Aero gas turbine engines have an exhaust system which passes the turbine discharge gases to atmosphere at a velocity, and in the required direction, to provide the resultant thrust. The velocity and pressure of the exhaust gases create the thrust in the turbo-jet engine (para. 5) but in the turbopropeller engine only a small amount of thrust is contributed by the exhaust gases, because most of the energy has been absorbed by the turbine for driving the propeller. The design of the exhaust system therefore, exerts a considerable influence on the performance of the engine. The areas of the jet pipe and propelling or outlet nozzle affect the turbine entry temperature, the mass airflow and the velocity and pressure of the exhaust jet.
The temperature of the gas entering the exhaust system is between 550 and 850 deg. C. according to the type of engine and with the use of afterburning (Part 16) can be 1,500 deg. C. or higher. Therefore, it is necessary to use materials and a form of construction that will resist distortion and cracking, and prevent heat conduction to the aircraft structure.
A basic exhaust system is shown in fig. 6-1 (above). The use of a thrust reverser (Part 15), noise suppressor (Part 19) and a two position propelling nozzle entails a more complicated system as shown in fig. 6-2. The low by-pass engine may also include a mixer unit (fig. 6-4) to encourage a thorough mixing of the hot and cold gas streams.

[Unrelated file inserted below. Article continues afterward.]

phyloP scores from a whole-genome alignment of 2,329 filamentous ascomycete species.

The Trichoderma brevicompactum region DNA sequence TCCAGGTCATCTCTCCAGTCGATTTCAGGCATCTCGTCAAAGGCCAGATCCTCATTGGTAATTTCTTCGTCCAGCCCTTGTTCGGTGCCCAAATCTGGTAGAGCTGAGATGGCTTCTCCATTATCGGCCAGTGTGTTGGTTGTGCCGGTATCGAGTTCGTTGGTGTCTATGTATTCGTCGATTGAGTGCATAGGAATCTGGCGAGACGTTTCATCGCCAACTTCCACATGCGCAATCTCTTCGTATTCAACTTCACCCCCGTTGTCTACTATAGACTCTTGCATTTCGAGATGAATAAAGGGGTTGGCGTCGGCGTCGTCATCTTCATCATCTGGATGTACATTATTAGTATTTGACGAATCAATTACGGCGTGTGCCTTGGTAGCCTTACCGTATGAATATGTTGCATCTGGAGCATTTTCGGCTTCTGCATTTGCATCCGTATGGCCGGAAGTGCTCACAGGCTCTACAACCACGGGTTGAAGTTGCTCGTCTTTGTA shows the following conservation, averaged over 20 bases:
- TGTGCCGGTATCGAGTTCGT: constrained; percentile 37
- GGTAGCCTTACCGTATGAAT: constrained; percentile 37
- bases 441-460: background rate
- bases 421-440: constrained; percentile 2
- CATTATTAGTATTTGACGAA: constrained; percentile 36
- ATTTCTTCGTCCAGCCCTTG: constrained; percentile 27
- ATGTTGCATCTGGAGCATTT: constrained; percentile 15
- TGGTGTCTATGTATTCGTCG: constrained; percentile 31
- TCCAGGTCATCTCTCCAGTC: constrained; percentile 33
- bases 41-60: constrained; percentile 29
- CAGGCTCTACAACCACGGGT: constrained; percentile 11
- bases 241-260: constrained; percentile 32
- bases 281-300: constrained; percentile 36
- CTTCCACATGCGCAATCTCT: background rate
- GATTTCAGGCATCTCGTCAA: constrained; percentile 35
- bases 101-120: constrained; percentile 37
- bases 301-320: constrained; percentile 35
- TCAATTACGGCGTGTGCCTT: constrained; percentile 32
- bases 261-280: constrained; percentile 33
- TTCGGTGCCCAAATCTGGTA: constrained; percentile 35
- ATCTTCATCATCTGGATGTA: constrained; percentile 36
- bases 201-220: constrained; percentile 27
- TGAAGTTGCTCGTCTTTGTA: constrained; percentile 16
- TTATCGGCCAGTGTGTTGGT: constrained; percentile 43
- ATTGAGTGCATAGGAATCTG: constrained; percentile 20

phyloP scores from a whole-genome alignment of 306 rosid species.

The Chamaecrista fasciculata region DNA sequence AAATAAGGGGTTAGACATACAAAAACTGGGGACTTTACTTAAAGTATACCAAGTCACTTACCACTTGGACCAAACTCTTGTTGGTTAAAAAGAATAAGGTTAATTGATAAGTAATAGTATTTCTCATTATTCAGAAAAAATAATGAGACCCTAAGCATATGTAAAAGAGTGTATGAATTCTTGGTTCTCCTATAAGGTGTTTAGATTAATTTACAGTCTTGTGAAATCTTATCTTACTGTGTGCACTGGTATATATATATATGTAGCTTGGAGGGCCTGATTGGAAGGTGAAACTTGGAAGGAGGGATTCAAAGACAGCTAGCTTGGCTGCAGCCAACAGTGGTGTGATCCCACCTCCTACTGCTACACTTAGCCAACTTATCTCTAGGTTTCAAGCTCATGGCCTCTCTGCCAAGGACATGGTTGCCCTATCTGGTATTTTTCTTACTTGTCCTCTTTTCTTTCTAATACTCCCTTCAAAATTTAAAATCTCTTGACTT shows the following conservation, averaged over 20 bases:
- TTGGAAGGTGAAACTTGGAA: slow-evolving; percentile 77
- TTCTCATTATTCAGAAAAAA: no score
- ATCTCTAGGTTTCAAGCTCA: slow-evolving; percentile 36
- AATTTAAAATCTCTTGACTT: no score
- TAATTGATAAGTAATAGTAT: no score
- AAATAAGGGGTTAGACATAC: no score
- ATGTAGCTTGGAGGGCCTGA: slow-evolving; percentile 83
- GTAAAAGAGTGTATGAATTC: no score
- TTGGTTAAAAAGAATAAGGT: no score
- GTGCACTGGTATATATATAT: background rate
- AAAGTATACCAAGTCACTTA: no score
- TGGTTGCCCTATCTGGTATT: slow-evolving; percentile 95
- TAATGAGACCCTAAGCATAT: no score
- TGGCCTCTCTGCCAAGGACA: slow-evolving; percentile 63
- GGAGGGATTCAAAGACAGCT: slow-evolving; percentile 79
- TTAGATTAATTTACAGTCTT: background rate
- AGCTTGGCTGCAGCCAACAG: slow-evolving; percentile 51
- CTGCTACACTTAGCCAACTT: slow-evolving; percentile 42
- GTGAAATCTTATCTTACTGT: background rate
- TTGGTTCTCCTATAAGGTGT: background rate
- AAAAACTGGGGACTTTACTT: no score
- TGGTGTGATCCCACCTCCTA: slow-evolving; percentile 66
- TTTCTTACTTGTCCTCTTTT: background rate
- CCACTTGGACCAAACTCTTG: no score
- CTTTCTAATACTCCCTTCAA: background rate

Fig. 6-2 Exhaust system with thrust reverser, noise suppressor and two position proppeling nozzle.

Gas from the engine turbine enters the exhaust system at velocities from 750 to 1,200 feet per second, but, because velocities of this order produce high friction losses, the speed of flow is decreased by diffusion. This is accomplished by having an increasing passage area between the exhaust cone and the outer wall as shown in fig. 6-1. The cone also prevents the exhaust gases from flowing across the rear face of the turbine disc. It is usual to hold the velocity at the exhaust unit outlet to a Mach number of about 0.5, i.e. approximately 950 feet per second. Additional losses occur due to the residual whirl velocity in the gas stream from the turbine. To reduce these losses, the turbine rear struts in the exhaust unit are designed to straighten out the flow before the gases pass into the jet pipe.

Fig. 6-3 Gas flow through a convergentdivergent

Fig. 6-4 A low by-pass air mixer unit.

The exhaust gases pass to atmosphere through the propelling nozzle, which is a convergent duct, thus increasing the gas velocity (Part 2). In a turbojet engine, the exit velocity of the exhaust gases is subsonic at low thrust conditions only. During most operating conditions, the exit velocity reaches the speed of sound in relation to the exhaust gas temperature and the propelling nozzle is then said to be ’choked’; that is, no further increase in velocity can be obtained unless the temperature is increased. As the upstream total pressure is increased above
the value at which the propelling nozzle becomes ’choked’, the static pressure of the gases at exit
increases above atmospheric pressure. This pressure difference across the propelling nozzle gives what is known as ’pressure thrust’ and is effective over the nozzle exit area. This is additional thrust to that obtained due to the momentum change of the gas stream (Part 20)

With the convergent type of nozzle a wastage of energy occurs, since the gases leaving the exit do not expand rapidly enough to immediately achieve outside air pressure. Depending on the aircraft flight plan, some high pressure ratio engines can with advantage use a convergent divergent nozzle to recover some of the wasted energy This nozzle utilizes the pressure energy to obtain a further increase in gas velocity and, consequently, an increase in thrust.